Saturday, December 15, 2012

A palette of red and green and white

One of my favourite annual Christmas traditions is raspberry picking in Kinglake. When you go back to the same place once a year, it's an amazing checkpoint of how your family is growing and changing. As we drove up the Kinglake road, Una reminisced about the dog who ate her sandwich when she was three years old. Not so long ago. A lifetime ago. This year Avery went picking too. He was very approving of the whole business. 

Before we drove up to the farm the sky was high, the sun a dazzling white hole in the dazzling white sky. "It'll hold," said the woman in the general store in Panton Hill where we detoured to get petrol. Fred and Una were squabbling about something when the news came on, that twenty children and six teachers in a school in Connecticut had been killed by a gunman. Martin quickly switched it off, but the girls had heard.
'Why would they put that on the radio?' Una asked. Then, quietly, 'Kids died? Between five and ten? Some of them the same age as me?'
We waited a while and put the radio back on, music filled the car. It always surprises me that Fred knows the words to all the songs. 
I looked out the window, my eyes filled with tears.
The road from St Andrews to Kinglake is tight and twisty, with a very steep drop down the passenger side. Una and I clutched at the car and tried not to moan aloud. Martin is a very safe driver but he does not always feel safe. 
Kinglake is a place that lost everything, and then lived again. We have grown used to the burnt trees, and now we are used to the regrowth, we have grown with this landscape and it has shaped us in hidden ways. 
When we drove out of the farm after the raspberry picking, we watched as the sky descended to earth. The landscape was all but negated by thick white fog. It seemed nothing was out there, the road apparently ending a few metres ahead of the car, but we drove on anyway, with faith that the road was still stretched ahead of our car, waiting to be found. Una cried, that the fog was thick, that the rain was falling. Martin said, 'But Una, the good thing about the fog is that everyone is being very careful, we are all driving so safely.' Headlights gazed steadfast out of the fog, appearing for a moment and disappearing, sharing that small envelope of space with us for a moment.
And then, just as we drove out of the township of Kinglake, the fog lifted, and we could see ahead for miles, over the valley, over the treetops, to the distant hills, soft with rain.

Friday, December 14, 2012

A Confession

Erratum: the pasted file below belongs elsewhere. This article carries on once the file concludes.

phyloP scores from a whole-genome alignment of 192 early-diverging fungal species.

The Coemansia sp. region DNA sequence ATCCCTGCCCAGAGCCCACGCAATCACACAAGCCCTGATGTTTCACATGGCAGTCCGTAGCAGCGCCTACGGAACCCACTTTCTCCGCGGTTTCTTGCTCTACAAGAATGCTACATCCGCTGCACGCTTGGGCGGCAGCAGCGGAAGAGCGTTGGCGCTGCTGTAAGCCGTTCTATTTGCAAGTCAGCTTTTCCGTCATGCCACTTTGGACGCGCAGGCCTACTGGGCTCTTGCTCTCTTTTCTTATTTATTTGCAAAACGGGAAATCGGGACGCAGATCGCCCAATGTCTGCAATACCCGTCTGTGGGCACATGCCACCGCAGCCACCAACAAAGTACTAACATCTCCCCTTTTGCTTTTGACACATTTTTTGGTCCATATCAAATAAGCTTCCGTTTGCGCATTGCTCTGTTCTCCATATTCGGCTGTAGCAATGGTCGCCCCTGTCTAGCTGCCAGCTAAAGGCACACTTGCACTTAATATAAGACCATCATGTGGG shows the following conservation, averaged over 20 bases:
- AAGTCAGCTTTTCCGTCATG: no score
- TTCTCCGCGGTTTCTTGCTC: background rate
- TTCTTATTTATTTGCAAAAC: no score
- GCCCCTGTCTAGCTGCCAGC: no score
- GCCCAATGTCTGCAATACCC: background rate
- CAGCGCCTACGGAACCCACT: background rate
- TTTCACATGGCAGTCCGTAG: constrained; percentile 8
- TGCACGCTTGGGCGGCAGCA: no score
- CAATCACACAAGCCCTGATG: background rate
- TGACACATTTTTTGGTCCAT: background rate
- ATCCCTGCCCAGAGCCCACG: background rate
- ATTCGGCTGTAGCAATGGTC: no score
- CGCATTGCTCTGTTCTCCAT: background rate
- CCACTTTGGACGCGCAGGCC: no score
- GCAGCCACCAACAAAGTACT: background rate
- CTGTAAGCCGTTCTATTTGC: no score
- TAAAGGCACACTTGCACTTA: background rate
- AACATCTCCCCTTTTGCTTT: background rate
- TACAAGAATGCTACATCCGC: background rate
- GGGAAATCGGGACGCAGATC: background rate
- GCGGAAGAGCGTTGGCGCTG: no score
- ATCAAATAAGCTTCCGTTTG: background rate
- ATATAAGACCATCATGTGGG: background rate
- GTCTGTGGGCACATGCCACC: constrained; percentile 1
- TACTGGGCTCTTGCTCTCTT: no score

The last time I really enjoyed writing was in January when I did the month of poetry. Since then every word has had to be painfully extracted. Even these sentences are staggering from my fingers. There is no flow. I feel like I have developed a stutter, like I just can't get the words out. I feel like I have fallen out of love with writing. No, I feel like writing has fallen out of love with me.

I have whole novels that I am carrying around in my head, novels I feel convinced could be beautiful books, but the lines drop down on the page and clatter. I have no voices. No one is whispering in my ear. Sometimes I push through and write anyway, but still the voice doesn't come. Sometimes I wait but the waiting is hard and painful...what if I wait forever? Shouldn't I just sit down and get it done? I sit down, but it doesn't get done.

I have written words – thirty thousand of them in fact – spread among two novels this year. One complete, but wrong, but broken, and I look at it, poor broken thing and can't even begin to fix it. I am making little lives and then abandoning them half done, a neglectful god.

Oh yes, I know. I hear you. I have a two year old. But I have two year olds before, and pregnancies and breastfeeding and night weaning and tiredness and competing priorities and distraction and yet the voices never left me before.

I remind myself that writer's block can be a form of depression. I go to see a psychologist just in case. After three visits I am fairly sure I am not actually depressed. Tired sometimes. Struggling a little, could end up there if I don't implement strategies. But I am pretty sure I'm not chemically, clinically sad.

I just can't write.

The psychologist says, what would happen if you took time off writing? And I think, but then I am just a mother. Then I am just a really crappy housewife. Ah, she says. Ah, you say. Ah, I think. How telling. But I don't want to take time off, not really. What I want is the voices back. I miss them.

Even this blog lies empty.